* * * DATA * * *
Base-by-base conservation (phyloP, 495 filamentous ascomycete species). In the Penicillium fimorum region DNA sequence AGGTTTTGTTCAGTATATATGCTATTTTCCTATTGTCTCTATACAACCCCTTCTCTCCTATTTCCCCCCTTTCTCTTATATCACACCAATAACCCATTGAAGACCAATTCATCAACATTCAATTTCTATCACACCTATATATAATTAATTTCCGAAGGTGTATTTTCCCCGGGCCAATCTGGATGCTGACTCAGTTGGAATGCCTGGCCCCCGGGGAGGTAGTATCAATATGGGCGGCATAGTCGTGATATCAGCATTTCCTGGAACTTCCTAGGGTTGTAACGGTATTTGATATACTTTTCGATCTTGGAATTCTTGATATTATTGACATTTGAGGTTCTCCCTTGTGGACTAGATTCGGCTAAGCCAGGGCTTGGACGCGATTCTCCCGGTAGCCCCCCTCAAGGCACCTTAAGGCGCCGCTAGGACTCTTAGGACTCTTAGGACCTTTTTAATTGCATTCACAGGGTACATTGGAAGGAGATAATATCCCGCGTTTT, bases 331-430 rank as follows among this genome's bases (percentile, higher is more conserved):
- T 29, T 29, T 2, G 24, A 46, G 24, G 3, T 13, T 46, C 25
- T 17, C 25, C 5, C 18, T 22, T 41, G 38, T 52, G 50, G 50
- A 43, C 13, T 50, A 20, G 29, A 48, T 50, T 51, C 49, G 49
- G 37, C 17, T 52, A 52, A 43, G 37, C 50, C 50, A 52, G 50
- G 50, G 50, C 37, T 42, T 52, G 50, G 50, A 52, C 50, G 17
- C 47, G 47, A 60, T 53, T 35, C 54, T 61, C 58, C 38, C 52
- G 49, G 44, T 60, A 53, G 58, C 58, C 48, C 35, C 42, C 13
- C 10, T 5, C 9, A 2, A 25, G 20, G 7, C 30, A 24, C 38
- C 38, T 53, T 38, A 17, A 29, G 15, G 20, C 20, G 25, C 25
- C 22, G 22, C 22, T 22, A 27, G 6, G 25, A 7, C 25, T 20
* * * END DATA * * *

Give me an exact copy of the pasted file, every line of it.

Base-by-base conservation (phyloP, 495 filamentous ascomycete species). In the Penicillium fimorum region DNA sequence AGGTTTTGTTCAGTATATATGCTATTTTCCTATTGTCTCTATACAACCCCTTCTCTCCTATTTCCCCCCTTTCTCTTATATCACACCAATAACCCATTGAAGACCAATTCATCAACATTCAATTTCTATCACACCTATATATAATTAATTTCCGAAGGTGTATTTTCCCCGGGCCAATCTGGATGCTGACTCAGTTGGAATGCCTGGCCCCCGGGGAGGTAGTATCAATATGGGCGGCATAGTCGTGATATCAGCATTTCCTGGAACTTCCTAGGGTTGTAACGGTATTTGATATACTTTTCGATCTTGGAATTCTTGATATTATTGACATTTGAGGTTCTCCCTTGTGGACTAGATTCGGCTAAGCCAGGGCTTGGACGCGATTCTCCCGGTAGCCCCCCTCAAGGCACCTTAAGGCGCCGCTAGGACTCTTAGGACTCTTAGGACCTTTTTAATTGCATTCACAGGGTACATTGGAAGGAGATAATATCCCGCGTTTT, bases 331-430 rank as follows among this genome's bases (percentile, higher is more conserved):
- T 29, T 29, T 2, G 24, A 46, G 24, G 3, T 13, T 46, C 25
- T 17, C 25, C 5, C 18, T 22, T 41, G 38, T 52, G 50, G 50
- A 43, C 13, T 50, A 20, G 29, A 48, T 50, T 51, C 49, G 49
- G 37, C 17, T 52, A 52, A 43, G 37, C 50, C 50, A 52, G 50
- G 50, G 50, C 37, T 42, T 52, G 50, G 50, A 52, C 50, G 17
- C 47, G 47, A 60, T 53, T 35, C 54, T 61, C 58, C 38, C 52
- G 49, G 44, T 60, A 53, G 58, C 58, C 48, C 35, C 42, C 13
- C 10, T 5, C 9, A 2, A 25, G 20, G 7, C 30, A 24, C 38
- C 38, T 53, T 38, A 17, A 29, G 15, G 20, C 20, G 25, C 25
- C 22, G 22, C 22, T 22, A 27, G 6, G 25, A 7, C 25, T 20